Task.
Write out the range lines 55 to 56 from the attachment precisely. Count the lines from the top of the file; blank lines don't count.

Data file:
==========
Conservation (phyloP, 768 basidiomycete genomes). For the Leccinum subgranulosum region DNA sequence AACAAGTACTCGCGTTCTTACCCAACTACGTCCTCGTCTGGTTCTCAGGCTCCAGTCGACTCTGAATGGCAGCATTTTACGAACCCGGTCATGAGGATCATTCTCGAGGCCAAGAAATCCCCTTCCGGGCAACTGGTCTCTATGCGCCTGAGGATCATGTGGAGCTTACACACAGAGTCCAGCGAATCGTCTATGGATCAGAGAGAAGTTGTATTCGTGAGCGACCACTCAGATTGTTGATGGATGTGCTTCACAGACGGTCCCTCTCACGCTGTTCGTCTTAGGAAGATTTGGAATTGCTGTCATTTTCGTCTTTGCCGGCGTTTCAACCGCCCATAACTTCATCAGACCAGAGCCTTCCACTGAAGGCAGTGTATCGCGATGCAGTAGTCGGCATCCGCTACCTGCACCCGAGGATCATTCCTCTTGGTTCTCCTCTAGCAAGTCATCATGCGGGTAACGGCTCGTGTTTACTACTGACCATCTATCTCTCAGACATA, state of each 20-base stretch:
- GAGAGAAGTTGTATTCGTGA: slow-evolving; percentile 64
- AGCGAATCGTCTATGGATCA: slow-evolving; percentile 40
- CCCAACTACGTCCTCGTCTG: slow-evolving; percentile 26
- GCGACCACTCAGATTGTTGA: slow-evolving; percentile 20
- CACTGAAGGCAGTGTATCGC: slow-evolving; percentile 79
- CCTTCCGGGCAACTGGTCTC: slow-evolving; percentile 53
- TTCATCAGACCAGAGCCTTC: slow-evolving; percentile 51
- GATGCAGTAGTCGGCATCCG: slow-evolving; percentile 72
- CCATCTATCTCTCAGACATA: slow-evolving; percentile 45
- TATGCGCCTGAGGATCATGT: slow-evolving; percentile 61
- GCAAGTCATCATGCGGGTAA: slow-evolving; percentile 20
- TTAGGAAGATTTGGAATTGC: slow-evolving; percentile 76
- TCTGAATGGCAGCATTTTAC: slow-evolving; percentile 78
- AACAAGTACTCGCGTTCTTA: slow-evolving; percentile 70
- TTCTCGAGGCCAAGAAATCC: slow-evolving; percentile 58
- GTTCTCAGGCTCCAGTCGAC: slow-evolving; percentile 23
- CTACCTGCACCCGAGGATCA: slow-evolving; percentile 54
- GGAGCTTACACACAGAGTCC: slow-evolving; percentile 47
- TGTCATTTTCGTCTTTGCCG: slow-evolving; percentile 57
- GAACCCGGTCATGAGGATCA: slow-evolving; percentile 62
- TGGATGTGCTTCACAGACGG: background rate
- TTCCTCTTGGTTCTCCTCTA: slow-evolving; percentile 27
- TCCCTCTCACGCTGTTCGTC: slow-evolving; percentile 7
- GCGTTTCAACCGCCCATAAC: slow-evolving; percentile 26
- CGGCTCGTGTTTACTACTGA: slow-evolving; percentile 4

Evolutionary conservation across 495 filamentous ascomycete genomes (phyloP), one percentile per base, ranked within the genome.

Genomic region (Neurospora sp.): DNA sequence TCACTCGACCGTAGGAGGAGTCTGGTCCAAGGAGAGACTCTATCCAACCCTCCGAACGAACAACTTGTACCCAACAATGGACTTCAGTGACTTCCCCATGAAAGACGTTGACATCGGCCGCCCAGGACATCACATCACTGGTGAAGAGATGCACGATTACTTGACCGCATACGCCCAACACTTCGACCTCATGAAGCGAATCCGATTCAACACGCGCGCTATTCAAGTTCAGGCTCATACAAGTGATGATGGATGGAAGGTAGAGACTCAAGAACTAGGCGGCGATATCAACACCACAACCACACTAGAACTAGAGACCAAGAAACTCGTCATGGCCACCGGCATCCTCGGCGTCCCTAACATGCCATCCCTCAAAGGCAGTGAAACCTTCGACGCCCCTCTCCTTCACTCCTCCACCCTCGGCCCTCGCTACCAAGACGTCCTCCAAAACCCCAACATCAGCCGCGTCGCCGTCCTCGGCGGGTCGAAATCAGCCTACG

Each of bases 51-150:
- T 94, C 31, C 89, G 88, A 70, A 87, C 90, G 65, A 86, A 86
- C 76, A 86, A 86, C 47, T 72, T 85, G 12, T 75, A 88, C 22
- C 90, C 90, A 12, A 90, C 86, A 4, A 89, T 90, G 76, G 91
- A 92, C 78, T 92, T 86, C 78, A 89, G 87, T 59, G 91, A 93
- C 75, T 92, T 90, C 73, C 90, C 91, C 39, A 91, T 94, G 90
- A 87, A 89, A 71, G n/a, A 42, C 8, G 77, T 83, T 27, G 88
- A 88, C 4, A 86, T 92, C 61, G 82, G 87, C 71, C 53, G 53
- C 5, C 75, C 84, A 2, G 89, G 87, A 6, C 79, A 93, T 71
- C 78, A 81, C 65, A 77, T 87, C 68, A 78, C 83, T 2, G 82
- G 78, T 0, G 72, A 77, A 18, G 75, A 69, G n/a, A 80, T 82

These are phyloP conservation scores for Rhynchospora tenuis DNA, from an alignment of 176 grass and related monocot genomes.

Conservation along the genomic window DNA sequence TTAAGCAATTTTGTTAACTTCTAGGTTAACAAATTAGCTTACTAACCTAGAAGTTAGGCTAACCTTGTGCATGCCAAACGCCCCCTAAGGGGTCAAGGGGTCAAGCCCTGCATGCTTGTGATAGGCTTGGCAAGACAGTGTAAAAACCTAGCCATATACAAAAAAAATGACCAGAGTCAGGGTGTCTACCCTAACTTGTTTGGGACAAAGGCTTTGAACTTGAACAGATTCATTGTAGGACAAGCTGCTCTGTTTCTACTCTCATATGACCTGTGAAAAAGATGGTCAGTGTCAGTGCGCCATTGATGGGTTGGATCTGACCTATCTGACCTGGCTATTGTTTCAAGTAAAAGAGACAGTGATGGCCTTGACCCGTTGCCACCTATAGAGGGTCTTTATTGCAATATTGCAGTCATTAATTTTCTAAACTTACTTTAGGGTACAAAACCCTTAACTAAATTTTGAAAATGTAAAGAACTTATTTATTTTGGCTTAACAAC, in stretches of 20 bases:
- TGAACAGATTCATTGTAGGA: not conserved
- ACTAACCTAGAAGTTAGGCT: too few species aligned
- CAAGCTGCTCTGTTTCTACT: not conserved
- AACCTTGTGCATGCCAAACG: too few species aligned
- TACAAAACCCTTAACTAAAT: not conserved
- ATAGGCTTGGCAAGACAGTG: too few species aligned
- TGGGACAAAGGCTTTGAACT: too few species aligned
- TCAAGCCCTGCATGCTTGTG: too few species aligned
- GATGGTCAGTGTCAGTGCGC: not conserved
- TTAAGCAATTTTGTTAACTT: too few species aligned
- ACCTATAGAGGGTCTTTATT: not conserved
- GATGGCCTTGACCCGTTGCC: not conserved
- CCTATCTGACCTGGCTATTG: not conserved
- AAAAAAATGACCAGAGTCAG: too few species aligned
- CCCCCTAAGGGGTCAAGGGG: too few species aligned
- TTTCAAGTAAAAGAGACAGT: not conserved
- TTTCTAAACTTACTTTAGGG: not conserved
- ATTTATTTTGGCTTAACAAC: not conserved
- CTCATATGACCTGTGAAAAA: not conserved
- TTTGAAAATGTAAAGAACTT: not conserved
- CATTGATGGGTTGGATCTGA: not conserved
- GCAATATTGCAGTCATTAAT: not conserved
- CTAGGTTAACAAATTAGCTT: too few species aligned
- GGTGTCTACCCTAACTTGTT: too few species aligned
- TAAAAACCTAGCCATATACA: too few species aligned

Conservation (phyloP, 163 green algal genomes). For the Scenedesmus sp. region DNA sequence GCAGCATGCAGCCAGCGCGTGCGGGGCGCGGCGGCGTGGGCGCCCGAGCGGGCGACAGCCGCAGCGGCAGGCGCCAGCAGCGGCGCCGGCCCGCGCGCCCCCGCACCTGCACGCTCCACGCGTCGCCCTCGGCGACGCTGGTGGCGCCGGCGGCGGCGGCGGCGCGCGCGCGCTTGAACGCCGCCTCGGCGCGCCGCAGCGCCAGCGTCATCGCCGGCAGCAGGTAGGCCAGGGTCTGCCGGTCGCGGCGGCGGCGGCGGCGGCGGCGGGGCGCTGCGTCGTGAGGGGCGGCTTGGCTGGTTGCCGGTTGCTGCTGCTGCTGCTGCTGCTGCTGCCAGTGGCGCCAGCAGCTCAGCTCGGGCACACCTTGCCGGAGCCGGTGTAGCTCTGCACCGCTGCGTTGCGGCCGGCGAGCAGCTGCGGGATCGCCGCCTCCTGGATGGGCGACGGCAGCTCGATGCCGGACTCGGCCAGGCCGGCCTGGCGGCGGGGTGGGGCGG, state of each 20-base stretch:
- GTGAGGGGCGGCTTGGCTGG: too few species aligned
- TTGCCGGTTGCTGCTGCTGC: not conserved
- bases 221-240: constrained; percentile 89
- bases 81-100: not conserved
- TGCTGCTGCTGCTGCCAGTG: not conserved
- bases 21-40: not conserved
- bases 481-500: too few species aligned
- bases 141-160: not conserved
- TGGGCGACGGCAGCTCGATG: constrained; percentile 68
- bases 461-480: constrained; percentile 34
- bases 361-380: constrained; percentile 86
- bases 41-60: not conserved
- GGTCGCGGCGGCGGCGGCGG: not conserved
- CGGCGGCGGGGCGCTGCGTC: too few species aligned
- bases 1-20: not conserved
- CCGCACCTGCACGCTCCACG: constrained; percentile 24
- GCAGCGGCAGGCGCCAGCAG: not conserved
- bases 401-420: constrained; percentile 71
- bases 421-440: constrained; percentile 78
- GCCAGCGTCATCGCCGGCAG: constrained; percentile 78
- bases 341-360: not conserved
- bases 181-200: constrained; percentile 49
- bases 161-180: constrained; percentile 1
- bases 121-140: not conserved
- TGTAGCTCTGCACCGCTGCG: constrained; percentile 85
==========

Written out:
- AAAAAAATGACCAGAGTCAG: too few species aligned
- CCCCCTAAGGGGTCAAGGGG: too few species aligned